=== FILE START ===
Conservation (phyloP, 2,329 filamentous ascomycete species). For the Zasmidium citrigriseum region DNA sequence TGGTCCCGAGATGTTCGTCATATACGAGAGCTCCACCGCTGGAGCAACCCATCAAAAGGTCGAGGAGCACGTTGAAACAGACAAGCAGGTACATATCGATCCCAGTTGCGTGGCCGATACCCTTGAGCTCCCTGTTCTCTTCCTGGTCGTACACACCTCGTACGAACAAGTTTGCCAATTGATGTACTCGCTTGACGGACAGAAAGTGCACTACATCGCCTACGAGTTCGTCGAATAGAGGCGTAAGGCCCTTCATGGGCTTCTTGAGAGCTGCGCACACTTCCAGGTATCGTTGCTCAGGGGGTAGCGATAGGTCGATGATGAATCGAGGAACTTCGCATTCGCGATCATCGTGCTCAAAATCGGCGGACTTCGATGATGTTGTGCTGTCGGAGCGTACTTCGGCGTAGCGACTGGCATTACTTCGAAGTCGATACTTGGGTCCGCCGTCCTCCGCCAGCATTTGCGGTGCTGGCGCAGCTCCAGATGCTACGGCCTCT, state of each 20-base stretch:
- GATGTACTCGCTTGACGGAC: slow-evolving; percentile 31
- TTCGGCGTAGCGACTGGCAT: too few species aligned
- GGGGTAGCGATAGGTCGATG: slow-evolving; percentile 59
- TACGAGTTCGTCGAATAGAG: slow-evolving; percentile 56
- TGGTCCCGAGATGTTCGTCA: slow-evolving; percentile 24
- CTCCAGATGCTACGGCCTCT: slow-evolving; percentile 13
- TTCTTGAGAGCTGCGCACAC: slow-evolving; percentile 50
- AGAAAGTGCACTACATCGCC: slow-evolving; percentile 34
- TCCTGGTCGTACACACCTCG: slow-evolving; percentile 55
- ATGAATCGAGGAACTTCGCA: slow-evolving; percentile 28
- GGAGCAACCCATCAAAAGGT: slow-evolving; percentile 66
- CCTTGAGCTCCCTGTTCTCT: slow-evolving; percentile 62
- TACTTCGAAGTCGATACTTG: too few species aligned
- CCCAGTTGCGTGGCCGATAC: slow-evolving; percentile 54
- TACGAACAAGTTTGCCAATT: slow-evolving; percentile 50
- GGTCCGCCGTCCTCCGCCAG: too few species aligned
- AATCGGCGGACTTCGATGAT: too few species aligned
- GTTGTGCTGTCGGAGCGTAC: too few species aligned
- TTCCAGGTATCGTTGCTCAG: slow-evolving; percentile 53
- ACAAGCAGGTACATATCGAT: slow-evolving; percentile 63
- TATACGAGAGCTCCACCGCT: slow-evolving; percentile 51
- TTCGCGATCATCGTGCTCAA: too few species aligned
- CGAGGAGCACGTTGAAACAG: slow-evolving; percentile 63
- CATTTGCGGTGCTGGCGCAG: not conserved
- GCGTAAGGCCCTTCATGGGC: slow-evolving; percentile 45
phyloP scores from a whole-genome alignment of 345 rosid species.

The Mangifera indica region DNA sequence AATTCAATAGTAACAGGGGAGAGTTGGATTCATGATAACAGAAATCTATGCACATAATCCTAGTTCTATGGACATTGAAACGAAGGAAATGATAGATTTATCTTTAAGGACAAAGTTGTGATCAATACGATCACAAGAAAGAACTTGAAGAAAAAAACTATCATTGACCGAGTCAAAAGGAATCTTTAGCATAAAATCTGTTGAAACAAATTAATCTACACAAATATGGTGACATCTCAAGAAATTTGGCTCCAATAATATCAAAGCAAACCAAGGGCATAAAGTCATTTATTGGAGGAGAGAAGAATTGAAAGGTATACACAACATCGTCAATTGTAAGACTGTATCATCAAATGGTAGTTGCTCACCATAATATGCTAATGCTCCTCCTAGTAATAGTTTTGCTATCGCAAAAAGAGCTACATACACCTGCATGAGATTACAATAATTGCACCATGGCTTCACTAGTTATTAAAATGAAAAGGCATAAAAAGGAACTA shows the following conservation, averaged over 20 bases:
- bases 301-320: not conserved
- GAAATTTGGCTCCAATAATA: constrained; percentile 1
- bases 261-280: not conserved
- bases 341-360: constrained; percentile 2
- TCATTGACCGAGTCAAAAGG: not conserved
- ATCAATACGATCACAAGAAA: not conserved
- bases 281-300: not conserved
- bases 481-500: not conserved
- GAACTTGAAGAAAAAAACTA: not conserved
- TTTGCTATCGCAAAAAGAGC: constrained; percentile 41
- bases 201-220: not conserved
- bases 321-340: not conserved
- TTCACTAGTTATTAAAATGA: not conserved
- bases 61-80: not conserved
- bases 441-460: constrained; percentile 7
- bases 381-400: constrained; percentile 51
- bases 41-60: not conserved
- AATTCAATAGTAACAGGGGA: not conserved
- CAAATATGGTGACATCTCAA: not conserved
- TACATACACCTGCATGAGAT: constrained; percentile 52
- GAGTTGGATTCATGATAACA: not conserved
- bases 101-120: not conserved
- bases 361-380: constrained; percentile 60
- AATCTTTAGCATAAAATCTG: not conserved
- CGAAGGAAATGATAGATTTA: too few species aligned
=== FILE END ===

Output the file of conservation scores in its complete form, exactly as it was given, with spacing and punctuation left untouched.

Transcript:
Conservation (phyloP, 2,329 filamentous ascomycete species). For the Zasmidium citrigriseum region DNA sequence TGGTCCCGAGATGTTCGTCATATACGAGAGCTCCACCGCTGGAGCAACCCATCAAAAGGTCGAGGAGCACGTTGAAACAGACAAGCAGGTACATATCGATCCCAGTTGCGTGGCCGATACCCTTGAGCTCCCTGTTCTCTTCCTGGTCGTACACACCTCGTACGAACAAGTTTGCCAATTGATGTACTCGCTTGACGGACAGAAAGTGCACTACATCGCCTACGAGTTCGTCGAATAGAGGCGTAAGGCCCTTCATGGGCTTCTTGAGAGCTGCGCACACTTCCAGGTATCGTTGCTCAGGGGGTAGCGATAGGTCGATGATGAATCGAGGAACTTCGCATTCGCGATCATCGTGCTCAAAATCGGCGGACTTCGATGATGTTGTGCTGTCGGAGCGTACTTCGGCGTAGCGACTGGCATTACTTCGAAGTCGATACTTGGGTCCGCCGTCCTCCGCCAGCATTTGCGGTGCTGGCGCAGCTCCAGATGCTACGGCCTCT, state of each 20-base stretch:
- GATGTACTCGCTTGACGGAC: slow-evolving; percentile 31
- TTCGGCGTAGCGACTGGCAT: too few species aligned
- GGGGTAGCGATAGGTCGATG: slow-evolving; percentile 59
- TACGAGTTCGTCGAATAGAG: slow-evolving; percentile 56
- TGGTCCCGAGATGTTCGTCA: slow-evolving; percentile 24
- CTCCAGATGCTACGGCCTCT: slow-evolving; percentile 13
- TTCTTGAGAGCTGCGCACAC: slow-evolving; percentile 50
- AGAAAGTGCACTACATCGCC: slow-evolving; percentile 34
- TCCTGGTCGTACACACCTCG: slow-evolving; percentile 55
- ATGAATCGAGGAACTTCGCA: slow-evolving; percentile 28
- GGAGCAACCCATCAAAAGGT: slow-evolving; percentile 66
- CCTTGAGCTCCCTGTTCTCT: slow-evolving; percentile 62
- TACTTCGAAGTCGATACTTG: too few species aligned
- CCCAGTTGCGTGGCCGATAC: slow-evolving; percentile 54
- TACGAACAAGTTTGCCAATT: slow-evolving; percentile 50
- GGTCCGCCGTCCTCCGCCAG: too few species aligned
- AATCGGCGGACTTCGATGAT: too few species aligned
- GTTGTGCTGTCGGAGCGTAC: too few species aligned
- TTCCAGGTATCGTTGCTCAG: slow-evolving; percentile 53
- ACAAGCAGGTACATATCGAT: slow-evolving; percentile 63
- TATACGAGAGCTCCACCGCT: slow-evolving; percentile 51
- TTCGCGATCATCGTGCTCAA: too few species aligned
- CGAGGAGCACGTTGAAACAG: slow-evolving; percentile 63
- CATTTGCGGTGCTGGCGCAG: not conserved
- GCGTAAGGCCCTTCATGGGC: slow-evolving; percentile 45
phyloP scores from a whole-genome alignment of 345 rosid species.

The Mangifera indica region DNA sequence AATTCAATAGTAACAGGGGAGAGTTGGATTCATGATAACAGAAATCTATGCACATAATCCTAGTTCTATGGACATTGAAACGAAGGAAATGATAGATTTATCTTTAAGGACAAAGTTGTGATCAATACGATCACAAGAAAGAACTTGAAGAAAAAAACTATCATTGACCGAGTCAAAAGGAATCTTTAGCATAAAATCTGTTGAAACAAATTAATCTACACAAATATGGTGACATCTCAAGAAATTTGGCTCCAATAATATCAAAGCAAACCAAGGGCATAAAGTCATTTATTGGAGGAGAGAAGAATTGAAAGGTATACACAACATCGTCAATTGTAAGACTGTATCATCAAATGGTAGTTGCTCACCATAATATGCTAATGCTCCTCCTAGTAATAGTTTTGCTATCGCAAAAAGAGCTACATACACCTGCATGAGATTACAATAATTGCACCATGGCTTCACTAGTTATTAAAATGAAAAGGCATAAAAAGGAACTA shows the following conservation, averaged over 20 bases:
- bases 301-320: not conserved
- GAAATTTGGCTCCAATAATA: constrained; percentile 1
- bases 261-280: not conserved
- bases 341-360: constrained; percentile 2
- TCATTGACCGAGTCAAAAGG: not conserved
- ATCAATACGATCACAAGAAA: not conserved
- bases 281-300: not conserved
- bases 481-500: not conserved
- GAACTTGAAGAAAAAAACTA: not conserved
- TTTGCTATCGCAAAAAGAGC: constrained; percentile 41
- bases 201-220: not conserved
- bases 321-340: not conserved
- TTCACTAGTTATTAAAATGA: not conserved
- bases 61-80: not conserved
- bases 441-460: constrained; percentile 7
- bases 381-400: constrained; percentile 51
- bases 41-60: not conserved
- AATTCAATAGTAACAGGGGA: not conserved
- CAAATATGGTGACATCTCAA: not conserved
- TACATACACCTGCATGAGAT: constrained; percentile 52
- GAGTTGGATTCATGATAACA: not conserved
- bases 101-120: not conserved
- bases 361-380: constrained; percentile 60
- AATCTTTAGCATAAAATCTG: not conserved
- CGAAGGAAATGATAGATTTA: too few species aligned